Seven players around Major League Baseball now have a $17.9 million decision on their hands. As the 5 p.m. ET Friday deadline passed to give players a qualifying offer, it appeared that seven free-agents-to-be were extended an offer by their 2018 teams.
A qualifying offer — which is the closest thing MLB has to a franchise tag — gives a player a one-year, $17.9 million contract option and offers draft pick compensation if he refuses to take the offer. Some qualifying-offer candidates are obvious and clearly won’t take the deal, like Bryce Harper, Patrick Corbin, Craig Kimbrel and other top-flight free agents. For them, this is mostly a formality.
The Los Angeles Dodgers have two of the more interesting cases — catcher Yasmani Grandal, who had a poor postseason, and pitcher Hyun-jin Ryu, whose strong season made him a viable candidate again.
Here’s a rundown of how qualifying offers work, which players had them extended Friday and which didn’t. The players now have 10 days to accept or decline.
What is a qualifying offer?
We’re glad you asked. A qualifying offer is a system meant to prevent teams from losing premier free agents. If a team gives a qualifying offer to a player, that player has the option to take a one-year deal at the mean salary of the top 125 players in the game. This season, that figure is $17.9 million.
If the player accepts the offer, he’s back for another year. If the player rejects it, the team receives draft-pick compensation if that player signs with another club. A lot of times, this is a way for teams to get something from a departing free agent. But we’ve also seen it drag down the free-agent market because teams often don’t want to give up draft picks for mid-level free agents. Players who are extended qualifying offers have 10 days to accept or decline the offer.
Not all pending free agents are eligible for a qualifying offer. Players who get traded midseason — like Manny Machado — cannot receive one.
With all that out of the way, which players other than Grandal will have important decisions to make?
Players receiving qualifying offers
• Bryce Harper, OF, Washington Nationals
• Yasmani Grandal, C, Los Angeles Dodgers
• Hyun-jin Ryu, SP, Los Angeles Dodgers
• Patrick Corbin, SP, Arizona Diamondbacks
• A.J. Pollock, SP, Arizona Diamondbacks
• Dallas Keuchel, SP, Houston Astros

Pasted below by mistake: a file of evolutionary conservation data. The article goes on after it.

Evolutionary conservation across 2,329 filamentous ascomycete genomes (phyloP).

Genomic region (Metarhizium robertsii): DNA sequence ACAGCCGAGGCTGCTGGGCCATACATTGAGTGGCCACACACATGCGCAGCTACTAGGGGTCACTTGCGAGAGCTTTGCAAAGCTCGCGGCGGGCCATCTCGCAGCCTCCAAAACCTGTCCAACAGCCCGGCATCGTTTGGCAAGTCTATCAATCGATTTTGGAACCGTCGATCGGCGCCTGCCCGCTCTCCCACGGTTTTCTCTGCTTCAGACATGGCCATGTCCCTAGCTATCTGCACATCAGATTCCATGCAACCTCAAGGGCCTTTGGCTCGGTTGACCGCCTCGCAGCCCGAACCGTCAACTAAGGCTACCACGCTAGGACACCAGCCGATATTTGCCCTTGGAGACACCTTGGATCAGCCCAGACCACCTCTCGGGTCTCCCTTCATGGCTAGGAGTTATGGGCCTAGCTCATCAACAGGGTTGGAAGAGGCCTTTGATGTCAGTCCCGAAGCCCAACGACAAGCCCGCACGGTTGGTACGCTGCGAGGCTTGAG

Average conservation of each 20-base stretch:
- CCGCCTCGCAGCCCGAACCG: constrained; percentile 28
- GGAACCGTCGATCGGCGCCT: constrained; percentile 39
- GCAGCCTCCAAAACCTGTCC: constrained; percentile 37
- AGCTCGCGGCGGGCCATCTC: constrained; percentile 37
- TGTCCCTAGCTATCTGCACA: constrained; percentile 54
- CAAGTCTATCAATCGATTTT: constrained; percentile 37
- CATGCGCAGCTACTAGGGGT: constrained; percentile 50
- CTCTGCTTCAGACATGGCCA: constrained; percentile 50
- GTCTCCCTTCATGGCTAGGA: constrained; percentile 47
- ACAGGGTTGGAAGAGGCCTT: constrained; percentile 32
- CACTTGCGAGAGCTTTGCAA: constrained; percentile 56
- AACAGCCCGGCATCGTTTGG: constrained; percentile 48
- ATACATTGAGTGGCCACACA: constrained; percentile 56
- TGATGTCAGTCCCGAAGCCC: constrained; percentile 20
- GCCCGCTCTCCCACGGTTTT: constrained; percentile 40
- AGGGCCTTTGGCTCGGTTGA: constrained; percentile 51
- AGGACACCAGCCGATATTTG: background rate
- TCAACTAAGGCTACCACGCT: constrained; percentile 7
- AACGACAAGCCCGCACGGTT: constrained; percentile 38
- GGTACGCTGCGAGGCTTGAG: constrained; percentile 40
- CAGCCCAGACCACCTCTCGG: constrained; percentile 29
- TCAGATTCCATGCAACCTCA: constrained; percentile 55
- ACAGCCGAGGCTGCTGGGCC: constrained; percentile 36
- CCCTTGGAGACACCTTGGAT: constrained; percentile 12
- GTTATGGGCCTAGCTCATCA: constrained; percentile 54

• Craig Kimbrel, RP, Boston Red Sox
Harper is expected to join Grandal and receive a qualifying offer from his team, according to Chelsea Janes. That’s a no-brainer for the Nationals. Harper is going to get a mega-contract on the market. If he signs elsewhere, the Nationals will want that draft pick. Harper will almost certainly decline the offer to see what the market brings.
Grandal’s situation is slightly more complicated. While his .241/.349/.466 slash line isn’t all that impressive, it’s close to elite for a catcher. Given the dearth of talent at the position, Grandal could be set to make a fair amount of money on the market. He probably should decline, but there’s a chance his poor postseason, combined with his status as a non-elite player, could scare teams off in free agency.
Corbin and Pollock will receive qualifying offers, according to Jon Heyman. That shouldn’t come as a surprise. Both players are among the best available this winter. They will likely both decline in search of longer and more lucrative deals.
Keuchel and Kimbrel also figure to get quite a bit of attention on the free-agent market, so they’re also not a surprise. The most surprising name on the list is Ryu, whose 2018 resurgence — he was 7-3 with a 1.97 ERA — made him worth the Dodgers sticking him with a QO.
Players not given qualifying offers
• Michael Brantley, OF, Cleveland Indians
• Andrew Miller, RP, Cleveland Indians
• Cody Allen, RP, Cleveland Indians
• Charlie Morton, SP, Houston Astros
• DJ LeMahieu, 2B, Colorado Rockies
• Jed Lowrie, 2B, Oakland Athletics
• Marwin Gonzalez, Util, Houston Astros
The Indians won’t give qualifying offers to anyone, according to Zack Meisel. Brantley comes as a bit of a surprise, but both Miller and Allen are not as shocking. Miller was injured throughout 2018, making his future unclear. Allen wasn’t his usual self either. On top of that, it’s tough to know how relievers will be compensated on the market.
The 31-year-old Brantley is actually coming off his healthiest season in years. He hit .309/.364/.468, proving there’s still a bit left in the tank. Cleveland spent $12 million to bring Brantley back last season, but decided $17.9 million was too much even after a strong year for the outfielder.
Morton, 34, isn’t getting a qualifying offer, according to Yahoo Sports’ Jeff Passan. Morton has turned his career around in Houston — he was 15-3 in 2018 with a 3.13 ERA — so there will be short-term interest. Don’t expect a long deal anywhere, though.
The players now have 10 days to decide whether to take the qualifying offers.
In the past, players have mostly declined the offer believing they would receive larger contracts on the free-agent market. That changed in 2015 after Colby Rasmus became the first player to accept a qualifying offer. A few players have followed Rasmus’ lead, but largely, free agents — especially free agents like Harper — are expected to turn down qualifying offers.
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